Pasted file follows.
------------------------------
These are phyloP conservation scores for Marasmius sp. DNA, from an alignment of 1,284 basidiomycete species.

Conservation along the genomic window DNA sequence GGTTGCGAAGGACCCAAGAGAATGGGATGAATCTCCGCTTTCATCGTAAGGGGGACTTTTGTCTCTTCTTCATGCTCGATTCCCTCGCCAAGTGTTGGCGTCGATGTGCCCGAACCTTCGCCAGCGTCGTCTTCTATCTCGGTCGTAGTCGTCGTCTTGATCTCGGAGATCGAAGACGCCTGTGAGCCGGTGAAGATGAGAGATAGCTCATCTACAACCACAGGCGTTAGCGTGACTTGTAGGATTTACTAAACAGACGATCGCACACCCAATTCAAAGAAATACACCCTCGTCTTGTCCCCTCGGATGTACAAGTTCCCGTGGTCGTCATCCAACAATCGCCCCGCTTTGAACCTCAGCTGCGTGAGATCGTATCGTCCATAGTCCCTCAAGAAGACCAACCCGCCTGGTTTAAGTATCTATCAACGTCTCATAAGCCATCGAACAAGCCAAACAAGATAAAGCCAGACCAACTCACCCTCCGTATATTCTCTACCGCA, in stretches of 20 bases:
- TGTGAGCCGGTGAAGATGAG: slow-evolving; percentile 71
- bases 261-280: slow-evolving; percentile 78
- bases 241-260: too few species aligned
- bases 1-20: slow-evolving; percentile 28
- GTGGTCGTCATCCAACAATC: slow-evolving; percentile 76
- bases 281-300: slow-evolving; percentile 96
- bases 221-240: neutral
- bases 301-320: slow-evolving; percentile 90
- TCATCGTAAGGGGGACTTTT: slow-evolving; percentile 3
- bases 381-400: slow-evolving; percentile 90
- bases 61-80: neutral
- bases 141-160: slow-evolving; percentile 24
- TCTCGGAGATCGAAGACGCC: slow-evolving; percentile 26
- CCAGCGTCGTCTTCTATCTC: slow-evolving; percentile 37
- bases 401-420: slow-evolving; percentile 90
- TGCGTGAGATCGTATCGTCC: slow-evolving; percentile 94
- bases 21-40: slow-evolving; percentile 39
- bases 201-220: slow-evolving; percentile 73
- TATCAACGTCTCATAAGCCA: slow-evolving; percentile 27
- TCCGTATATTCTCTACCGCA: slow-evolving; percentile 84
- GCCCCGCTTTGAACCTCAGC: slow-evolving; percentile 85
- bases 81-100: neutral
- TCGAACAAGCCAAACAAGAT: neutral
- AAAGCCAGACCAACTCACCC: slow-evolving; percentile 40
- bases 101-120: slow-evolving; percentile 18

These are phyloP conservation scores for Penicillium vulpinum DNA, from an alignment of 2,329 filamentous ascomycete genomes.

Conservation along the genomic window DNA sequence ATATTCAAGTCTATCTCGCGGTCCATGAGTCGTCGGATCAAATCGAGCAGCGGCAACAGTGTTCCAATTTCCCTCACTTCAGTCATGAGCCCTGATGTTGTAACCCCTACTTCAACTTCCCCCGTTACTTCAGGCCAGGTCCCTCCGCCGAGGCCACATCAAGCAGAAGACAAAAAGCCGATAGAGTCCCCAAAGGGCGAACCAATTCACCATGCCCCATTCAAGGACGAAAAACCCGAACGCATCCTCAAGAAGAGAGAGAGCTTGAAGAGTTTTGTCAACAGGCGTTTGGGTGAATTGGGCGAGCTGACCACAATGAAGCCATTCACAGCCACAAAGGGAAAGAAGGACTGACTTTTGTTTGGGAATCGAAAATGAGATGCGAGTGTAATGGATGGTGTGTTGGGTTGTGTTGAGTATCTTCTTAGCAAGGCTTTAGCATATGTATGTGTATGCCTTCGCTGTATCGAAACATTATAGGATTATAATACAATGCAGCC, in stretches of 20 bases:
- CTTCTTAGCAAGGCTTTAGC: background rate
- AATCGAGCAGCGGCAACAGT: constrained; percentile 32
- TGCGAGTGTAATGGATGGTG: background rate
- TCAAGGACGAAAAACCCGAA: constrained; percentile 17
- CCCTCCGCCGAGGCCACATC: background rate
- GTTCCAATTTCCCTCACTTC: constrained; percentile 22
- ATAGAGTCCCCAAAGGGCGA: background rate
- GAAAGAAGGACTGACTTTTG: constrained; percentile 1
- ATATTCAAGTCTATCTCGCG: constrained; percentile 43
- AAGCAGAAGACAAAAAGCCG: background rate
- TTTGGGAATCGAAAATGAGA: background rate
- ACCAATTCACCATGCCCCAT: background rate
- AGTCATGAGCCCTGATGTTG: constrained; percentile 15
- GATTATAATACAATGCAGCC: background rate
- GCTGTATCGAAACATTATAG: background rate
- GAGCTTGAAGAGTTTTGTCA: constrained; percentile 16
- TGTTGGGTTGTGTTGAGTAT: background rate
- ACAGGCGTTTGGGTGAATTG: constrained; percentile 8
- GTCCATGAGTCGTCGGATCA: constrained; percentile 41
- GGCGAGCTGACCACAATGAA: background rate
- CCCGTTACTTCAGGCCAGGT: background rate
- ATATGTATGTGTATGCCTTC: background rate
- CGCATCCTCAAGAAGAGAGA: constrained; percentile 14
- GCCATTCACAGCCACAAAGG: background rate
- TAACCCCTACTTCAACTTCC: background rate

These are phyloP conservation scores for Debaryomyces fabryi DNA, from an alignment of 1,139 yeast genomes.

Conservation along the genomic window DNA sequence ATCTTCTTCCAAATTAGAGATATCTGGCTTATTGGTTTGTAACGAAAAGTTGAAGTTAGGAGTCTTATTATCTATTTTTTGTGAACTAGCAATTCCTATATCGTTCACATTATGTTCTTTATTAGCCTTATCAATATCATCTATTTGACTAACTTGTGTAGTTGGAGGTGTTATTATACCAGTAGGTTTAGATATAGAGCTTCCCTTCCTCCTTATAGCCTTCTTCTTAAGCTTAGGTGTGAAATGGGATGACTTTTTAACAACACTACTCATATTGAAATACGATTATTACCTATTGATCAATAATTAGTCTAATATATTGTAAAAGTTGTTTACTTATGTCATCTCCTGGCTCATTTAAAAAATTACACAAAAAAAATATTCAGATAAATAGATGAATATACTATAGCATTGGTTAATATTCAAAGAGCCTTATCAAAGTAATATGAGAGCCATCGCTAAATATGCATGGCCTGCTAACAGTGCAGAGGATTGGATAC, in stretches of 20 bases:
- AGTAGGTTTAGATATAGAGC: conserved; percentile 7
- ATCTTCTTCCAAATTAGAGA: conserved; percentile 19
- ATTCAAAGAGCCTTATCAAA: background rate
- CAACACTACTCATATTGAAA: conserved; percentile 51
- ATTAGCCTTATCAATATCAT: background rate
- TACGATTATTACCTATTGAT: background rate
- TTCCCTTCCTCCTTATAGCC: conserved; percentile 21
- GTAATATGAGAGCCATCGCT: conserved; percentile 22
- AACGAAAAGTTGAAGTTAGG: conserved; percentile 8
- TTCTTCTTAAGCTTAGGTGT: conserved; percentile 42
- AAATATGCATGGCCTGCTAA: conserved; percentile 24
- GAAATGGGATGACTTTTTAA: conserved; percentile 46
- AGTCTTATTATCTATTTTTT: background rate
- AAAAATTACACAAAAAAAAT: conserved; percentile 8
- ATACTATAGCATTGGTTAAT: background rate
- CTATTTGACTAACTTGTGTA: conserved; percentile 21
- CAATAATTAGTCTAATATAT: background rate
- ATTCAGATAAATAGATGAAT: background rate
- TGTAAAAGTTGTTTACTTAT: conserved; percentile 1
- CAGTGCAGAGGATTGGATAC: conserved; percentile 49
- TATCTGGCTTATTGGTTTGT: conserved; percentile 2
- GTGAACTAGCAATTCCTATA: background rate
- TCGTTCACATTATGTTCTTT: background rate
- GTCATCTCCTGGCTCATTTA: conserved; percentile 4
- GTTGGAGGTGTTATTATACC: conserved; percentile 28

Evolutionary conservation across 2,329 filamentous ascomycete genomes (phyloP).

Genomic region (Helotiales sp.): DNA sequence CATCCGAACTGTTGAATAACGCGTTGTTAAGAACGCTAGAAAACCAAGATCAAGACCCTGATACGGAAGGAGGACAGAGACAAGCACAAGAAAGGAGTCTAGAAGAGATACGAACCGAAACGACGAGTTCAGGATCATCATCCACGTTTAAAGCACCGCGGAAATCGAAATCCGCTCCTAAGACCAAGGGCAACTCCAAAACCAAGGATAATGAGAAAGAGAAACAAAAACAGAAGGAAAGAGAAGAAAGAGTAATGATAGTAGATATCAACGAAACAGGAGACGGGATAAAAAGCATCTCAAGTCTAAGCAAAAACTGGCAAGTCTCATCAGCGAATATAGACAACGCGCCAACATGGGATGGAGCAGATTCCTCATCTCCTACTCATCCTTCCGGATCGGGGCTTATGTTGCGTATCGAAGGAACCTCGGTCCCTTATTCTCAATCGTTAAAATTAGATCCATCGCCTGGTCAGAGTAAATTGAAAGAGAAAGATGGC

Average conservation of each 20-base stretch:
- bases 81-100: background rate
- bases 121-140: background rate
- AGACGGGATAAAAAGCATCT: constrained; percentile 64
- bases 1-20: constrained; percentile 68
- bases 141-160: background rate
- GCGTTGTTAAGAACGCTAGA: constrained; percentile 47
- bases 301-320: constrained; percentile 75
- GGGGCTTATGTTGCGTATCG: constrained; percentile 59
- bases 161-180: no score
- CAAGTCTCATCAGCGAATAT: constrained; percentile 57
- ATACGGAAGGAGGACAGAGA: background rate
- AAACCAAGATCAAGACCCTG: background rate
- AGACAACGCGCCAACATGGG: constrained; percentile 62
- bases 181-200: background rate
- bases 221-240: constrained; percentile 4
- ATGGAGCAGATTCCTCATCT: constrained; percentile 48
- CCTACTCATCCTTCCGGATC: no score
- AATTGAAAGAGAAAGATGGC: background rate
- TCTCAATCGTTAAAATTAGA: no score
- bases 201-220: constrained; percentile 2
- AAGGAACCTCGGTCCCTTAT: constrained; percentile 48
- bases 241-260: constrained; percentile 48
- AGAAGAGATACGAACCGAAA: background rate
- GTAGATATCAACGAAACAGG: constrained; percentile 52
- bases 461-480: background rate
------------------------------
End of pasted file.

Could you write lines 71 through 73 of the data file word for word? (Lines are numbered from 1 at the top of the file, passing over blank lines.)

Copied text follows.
- ATACTATAGCATTGGTTAAT: background rate
- CTATTTGACTAACTTGTGTA: conserved; percentile 21
- CAATAATTAGTCTAATATAT: background rate